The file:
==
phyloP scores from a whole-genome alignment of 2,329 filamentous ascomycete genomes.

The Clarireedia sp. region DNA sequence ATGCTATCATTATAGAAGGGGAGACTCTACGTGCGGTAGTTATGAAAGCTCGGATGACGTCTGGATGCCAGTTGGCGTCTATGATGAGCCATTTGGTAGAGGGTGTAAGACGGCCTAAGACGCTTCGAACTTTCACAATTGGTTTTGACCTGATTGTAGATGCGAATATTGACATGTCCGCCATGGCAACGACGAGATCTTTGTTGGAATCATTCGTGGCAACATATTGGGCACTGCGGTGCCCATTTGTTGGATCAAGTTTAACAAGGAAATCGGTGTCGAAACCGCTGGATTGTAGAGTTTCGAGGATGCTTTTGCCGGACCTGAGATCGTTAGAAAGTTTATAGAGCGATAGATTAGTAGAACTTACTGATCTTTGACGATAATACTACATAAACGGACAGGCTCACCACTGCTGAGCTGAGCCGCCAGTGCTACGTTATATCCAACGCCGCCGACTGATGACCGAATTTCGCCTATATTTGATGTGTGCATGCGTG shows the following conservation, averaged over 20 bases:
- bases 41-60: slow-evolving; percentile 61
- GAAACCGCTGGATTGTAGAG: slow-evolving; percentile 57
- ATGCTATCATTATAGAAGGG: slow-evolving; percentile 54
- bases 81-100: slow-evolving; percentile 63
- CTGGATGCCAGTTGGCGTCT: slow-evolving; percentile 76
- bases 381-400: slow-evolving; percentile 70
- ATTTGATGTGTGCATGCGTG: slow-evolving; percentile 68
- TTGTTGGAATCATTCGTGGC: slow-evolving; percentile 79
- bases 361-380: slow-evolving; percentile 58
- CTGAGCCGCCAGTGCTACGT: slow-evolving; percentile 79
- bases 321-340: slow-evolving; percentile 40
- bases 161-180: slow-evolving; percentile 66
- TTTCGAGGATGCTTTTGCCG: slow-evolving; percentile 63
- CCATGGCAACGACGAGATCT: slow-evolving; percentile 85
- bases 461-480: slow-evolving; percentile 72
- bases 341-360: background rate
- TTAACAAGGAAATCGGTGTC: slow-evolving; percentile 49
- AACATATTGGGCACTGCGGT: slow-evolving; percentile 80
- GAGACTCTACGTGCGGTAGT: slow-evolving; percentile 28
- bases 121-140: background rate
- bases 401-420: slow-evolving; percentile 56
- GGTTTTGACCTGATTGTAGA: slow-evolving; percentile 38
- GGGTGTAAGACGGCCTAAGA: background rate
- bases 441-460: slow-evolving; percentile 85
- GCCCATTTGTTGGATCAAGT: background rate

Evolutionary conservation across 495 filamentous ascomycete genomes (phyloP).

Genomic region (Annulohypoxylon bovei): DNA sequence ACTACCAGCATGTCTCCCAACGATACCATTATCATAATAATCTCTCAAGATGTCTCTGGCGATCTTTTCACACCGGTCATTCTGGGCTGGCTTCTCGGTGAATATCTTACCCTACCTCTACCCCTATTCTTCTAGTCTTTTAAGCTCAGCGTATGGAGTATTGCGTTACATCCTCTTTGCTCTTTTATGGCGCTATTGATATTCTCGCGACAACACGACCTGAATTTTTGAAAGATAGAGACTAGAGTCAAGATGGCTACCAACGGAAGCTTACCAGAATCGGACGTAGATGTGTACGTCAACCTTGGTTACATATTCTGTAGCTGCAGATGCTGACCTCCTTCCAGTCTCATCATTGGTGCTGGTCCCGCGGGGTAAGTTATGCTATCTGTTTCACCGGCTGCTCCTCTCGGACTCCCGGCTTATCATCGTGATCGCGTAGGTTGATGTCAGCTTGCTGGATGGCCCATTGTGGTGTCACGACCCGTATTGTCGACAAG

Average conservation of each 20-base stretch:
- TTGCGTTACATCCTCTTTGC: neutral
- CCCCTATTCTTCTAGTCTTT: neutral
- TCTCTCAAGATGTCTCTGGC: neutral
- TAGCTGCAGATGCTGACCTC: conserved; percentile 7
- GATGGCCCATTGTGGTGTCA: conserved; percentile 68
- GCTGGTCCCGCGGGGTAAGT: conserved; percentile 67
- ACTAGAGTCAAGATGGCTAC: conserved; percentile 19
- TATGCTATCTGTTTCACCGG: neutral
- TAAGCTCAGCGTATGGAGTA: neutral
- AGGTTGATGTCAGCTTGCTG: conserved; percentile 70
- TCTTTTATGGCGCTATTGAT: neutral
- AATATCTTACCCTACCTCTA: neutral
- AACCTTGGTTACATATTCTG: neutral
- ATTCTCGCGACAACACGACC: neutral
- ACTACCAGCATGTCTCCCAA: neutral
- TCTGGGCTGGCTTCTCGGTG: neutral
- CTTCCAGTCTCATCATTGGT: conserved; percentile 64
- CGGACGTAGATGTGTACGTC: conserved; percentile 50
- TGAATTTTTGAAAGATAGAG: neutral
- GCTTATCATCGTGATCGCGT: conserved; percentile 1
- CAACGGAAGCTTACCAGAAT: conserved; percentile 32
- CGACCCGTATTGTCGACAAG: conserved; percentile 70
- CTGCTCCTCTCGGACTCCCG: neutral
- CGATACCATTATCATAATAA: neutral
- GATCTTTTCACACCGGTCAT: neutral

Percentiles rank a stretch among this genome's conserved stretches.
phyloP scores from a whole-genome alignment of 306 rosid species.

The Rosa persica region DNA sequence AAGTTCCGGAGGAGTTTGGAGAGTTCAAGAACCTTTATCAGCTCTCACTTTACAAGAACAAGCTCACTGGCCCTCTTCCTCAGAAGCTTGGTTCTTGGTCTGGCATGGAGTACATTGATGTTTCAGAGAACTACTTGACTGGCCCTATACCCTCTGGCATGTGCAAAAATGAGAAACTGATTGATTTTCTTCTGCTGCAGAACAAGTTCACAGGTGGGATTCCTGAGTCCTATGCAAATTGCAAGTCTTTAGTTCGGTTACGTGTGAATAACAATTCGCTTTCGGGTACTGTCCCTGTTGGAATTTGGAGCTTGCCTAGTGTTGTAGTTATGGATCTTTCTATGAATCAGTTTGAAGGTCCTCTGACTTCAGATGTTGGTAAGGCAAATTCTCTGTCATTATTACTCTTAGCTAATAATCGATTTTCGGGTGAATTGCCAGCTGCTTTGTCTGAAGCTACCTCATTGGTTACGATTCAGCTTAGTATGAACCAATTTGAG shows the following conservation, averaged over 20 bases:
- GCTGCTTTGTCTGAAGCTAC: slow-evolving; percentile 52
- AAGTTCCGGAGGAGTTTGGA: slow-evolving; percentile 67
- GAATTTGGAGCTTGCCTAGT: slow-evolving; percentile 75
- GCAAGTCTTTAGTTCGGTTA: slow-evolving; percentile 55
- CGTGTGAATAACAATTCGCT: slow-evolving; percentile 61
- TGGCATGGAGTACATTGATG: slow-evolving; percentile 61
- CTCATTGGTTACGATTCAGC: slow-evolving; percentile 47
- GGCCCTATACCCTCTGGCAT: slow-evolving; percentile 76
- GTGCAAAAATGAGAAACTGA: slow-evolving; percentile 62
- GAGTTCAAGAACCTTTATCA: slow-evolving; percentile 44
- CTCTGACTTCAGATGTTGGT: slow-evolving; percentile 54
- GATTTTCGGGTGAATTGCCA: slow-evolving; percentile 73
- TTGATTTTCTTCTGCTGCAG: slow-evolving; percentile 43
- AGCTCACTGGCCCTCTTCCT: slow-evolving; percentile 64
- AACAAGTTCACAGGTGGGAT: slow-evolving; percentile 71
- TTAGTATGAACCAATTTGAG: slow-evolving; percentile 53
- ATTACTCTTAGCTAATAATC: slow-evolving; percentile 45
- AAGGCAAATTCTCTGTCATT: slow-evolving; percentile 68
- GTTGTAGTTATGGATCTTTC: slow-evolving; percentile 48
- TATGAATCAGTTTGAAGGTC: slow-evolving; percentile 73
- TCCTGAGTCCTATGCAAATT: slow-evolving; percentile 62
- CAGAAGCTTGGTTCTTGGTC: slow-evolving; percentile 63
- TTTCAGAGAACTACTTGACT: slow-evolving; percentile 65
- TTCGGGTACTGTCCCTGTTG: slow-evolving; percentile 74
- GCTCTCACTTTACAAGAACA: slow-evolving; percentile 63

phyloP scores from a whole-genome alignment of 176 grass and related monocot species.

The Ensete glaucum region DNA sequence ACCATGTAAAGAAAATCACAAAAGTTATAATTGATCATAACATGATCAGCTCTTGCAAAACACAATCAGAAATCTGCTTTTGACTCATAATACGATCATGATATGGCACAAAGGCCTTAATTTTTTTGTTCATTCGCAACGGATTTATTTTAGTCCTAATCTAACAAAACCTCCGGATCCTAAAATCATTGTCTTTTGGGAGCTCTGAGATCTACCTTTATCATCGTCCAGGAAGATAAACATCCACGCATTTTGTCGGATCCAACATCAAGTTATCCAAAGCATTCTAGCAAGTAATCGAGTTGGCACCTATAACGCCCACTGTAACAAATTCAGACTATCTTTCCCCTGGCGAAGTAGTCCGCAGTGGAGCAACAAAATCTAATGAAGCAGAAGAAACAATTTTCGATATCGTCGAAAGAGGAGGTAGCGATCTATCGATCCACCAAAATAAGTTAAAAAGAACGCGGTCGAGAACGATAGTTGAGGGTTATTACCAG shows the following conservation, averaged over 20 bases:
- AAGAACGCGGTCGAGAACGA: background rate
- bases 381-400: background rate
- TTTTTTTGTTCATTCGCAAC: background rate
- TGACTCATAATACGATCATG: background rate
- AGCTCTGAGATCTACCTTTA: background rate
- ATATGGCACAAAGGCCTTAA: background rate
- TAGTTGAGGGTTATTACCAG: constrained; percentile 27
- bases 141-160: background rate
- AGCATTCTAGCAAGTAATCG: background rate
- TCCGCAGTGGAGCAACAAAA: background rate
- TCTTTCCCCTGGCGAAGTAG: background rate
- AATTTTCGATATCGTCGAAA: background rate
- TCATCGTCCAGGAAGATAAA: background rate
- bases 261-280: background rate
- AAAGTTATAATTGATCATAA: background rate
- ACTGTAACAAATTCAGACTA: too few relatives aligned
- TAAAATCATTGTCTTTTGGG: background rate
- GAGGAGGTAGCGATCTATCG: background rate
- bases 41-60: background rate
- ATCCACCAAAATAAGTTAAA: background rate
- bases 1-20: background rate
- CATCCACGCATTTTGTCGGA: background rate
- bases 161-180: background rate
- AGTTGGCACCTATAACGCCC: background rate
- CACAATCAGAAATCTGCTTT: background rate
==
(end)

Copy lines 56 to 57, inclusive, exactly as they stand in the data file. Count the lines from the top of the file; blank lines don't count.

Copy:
Percentiles rank a stretch among this genome's conserved stretches.
phyloP scores from a whole-genome alignment of 306 rosid species.